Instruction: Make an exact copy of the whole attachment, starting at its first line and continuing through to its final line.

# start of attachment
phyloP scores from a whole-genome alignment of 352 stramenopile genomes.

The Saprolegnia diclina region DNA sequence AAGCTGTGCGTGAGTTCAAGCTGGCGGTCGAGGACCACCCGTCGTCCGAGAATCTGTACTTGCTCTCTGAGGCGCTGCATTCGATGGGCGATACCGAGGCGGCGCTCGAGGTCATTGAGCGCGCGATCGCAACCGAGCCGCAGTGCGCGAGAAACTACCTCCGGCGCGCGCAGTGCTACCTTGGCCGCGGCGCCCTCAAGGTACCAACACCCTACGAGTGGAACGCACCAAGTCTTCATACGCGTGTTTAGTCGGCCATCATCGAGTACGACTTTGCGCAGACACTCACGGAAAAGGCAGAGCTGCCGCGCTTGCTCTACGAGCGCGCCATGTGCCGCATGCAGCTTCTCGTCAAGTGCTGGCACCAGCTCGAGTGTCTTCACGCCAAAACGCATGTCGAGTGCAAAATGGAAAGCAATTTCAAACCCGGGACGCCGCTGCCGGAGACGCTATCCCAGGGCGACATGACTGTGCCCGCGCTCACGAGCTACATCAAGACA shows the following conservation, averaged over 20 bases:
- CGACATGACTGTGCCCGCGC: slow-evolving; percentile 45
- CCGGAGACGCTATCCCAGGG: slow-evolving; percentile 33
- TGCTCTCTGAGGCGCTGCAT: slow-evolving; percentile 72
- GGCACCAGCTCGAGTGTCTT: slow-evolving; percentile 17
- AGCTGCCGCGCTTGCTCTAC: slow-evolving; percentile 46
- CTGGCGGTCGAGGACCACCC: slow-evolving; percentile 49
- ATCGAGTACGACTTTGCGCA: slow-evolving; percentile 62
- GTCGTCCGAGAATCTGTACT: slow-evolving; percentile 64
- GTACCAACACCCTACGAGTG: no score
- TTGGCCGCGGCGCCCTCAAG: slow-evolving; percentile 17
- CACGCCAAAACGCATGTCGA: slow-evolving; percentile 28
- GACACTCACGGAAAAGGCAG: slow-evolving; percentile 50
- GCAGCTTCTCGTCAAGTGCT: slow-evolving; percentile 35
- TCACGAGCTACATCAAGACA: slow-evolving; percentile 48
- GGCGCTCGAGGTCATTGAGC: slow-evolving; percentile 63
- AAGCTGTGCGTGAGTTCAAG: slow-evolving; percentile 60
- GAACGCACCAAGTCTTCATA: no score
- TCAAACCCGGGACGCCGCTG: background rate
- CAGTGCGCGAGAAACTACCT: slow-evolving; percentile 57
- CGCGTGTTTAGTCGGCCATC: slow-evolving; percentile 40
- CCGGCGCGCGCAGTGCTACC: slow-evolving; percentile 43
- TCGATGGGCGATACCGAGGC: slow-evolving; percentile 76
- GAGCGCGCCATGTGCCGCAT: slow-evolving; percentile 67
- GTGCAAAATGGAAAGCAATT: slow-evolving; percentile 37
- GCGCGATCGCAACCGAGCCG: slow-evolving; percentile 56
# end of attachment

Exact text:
phyloP scores from a whole-genome alignment of 352 stramenopile genomes.

The Saprolegnia diclina region DNA sequence AAGCTGTGCGTGAGTTCAAGCTGGCGGTCGAGGACCACCCGTCGTCCGAGAATCTGTACTTGCTCTCTGAGGCGCTGCATTCGATGGGCGATACCGAGGCGGCGCTCGAGGTCATTGAGCGCGCGATCGCAACCGAGCCGCAGTGCGCGAGAAACTACCTCCGGCGCGCGCAGTGCTACCTTGGCCGCGGCGCCCTCAAGGTACCAACACCCTACGAGTGGAACGCACCAAGTCTTCATACGCGTGTTTAGTCGGCCATCATCGAGTACGACTTTGCGCAGACACTCACGGAAAAGGCAGAGCTGCCGCGCTTGCTCTACGAGCGCGCCATGTGCCGCATGCAGCTTCTCGTCAAGTGCTGGCACCAGCTCGAGTGTCTTCACGCCAAAACGCATGTCGAGTGCAAAATGGAAAGCAATTTCAAACCCGGGACGCCGCTGCCGGAGACGCTATCCCAGGGCGACATGACTGTGCCCGCGCTCACGAGCTACATCAAGACA shows the following conservation, averaged over 20 bases:
- CGACATGACTGTGCCCGCGC: slow-evolving; percentile 45
- CCGGAGACGCTATCCCAGGG: slow-evolving; percentile 33
- TGCTCTCTGAGGCGCTGCAT: slow-evolving; percentile 72
- GGCACCAGCTCGAGTGTCTT: slow-evolving; percentile 17
- AGCTGCCGCGCTTGCTCTAC: slow-evolving; percentile 46
- CTGGCGGTCGAGGACCACCC: slow-evolving; percentile 49
- ATCGAGTACGACTTTGCGCA: slow-evolving; percentile 62
- GTCGTCCGAGAATCTGTACT: slow-evolving; percentile 64
- GTACCAACACCCTACGAGTG: no score
- TTGGCCGCGGCGCCCTCAAG: slow-evolving; percentile 17
- CACGCCAAAACGCATGTCGA: slow-evolving; percentile 28
- GACACTCACGGAAAAGGCAG: slow-evolving; percentile 50
- GCAGCTTCTCGTCAAGTGCT: slow-evolving; percentile 35
- TCACGAGCTACATCAAGACA: slow-evolving; percentile 48
- GGCGCTCGAGGTCATTGAGC: slow-evolving; percentile 63
- AAGCTGTGCGTGAGTTCAAG: slow-evolving; percentile 60
- GAACGCACCAAGTCTTCATA: no score
- TCAAACCCGGGACGCCGCTG: background rate
- CAGTGCGCGAGAAACTACCT: slow-evolving; percentile 57
- CGCGTGTTTAGTCGGCCATC: slow-evolving; percentile 40
- CCGGCGCGCGCAGTGCTACC: slow-evolving; percentile 43
- TCGATGGGCGATACCGAGGC: slow-evolving; percentile 76
- GAGCGCGCCATGTGCCGCAT: slow-evolving; percentile 67
- GTGCAAAATGGAAAGCAATT: slow-evolving; percentile 37
- GCGCGATCGCAACCGAGCCG: slow-evolving; percentile 56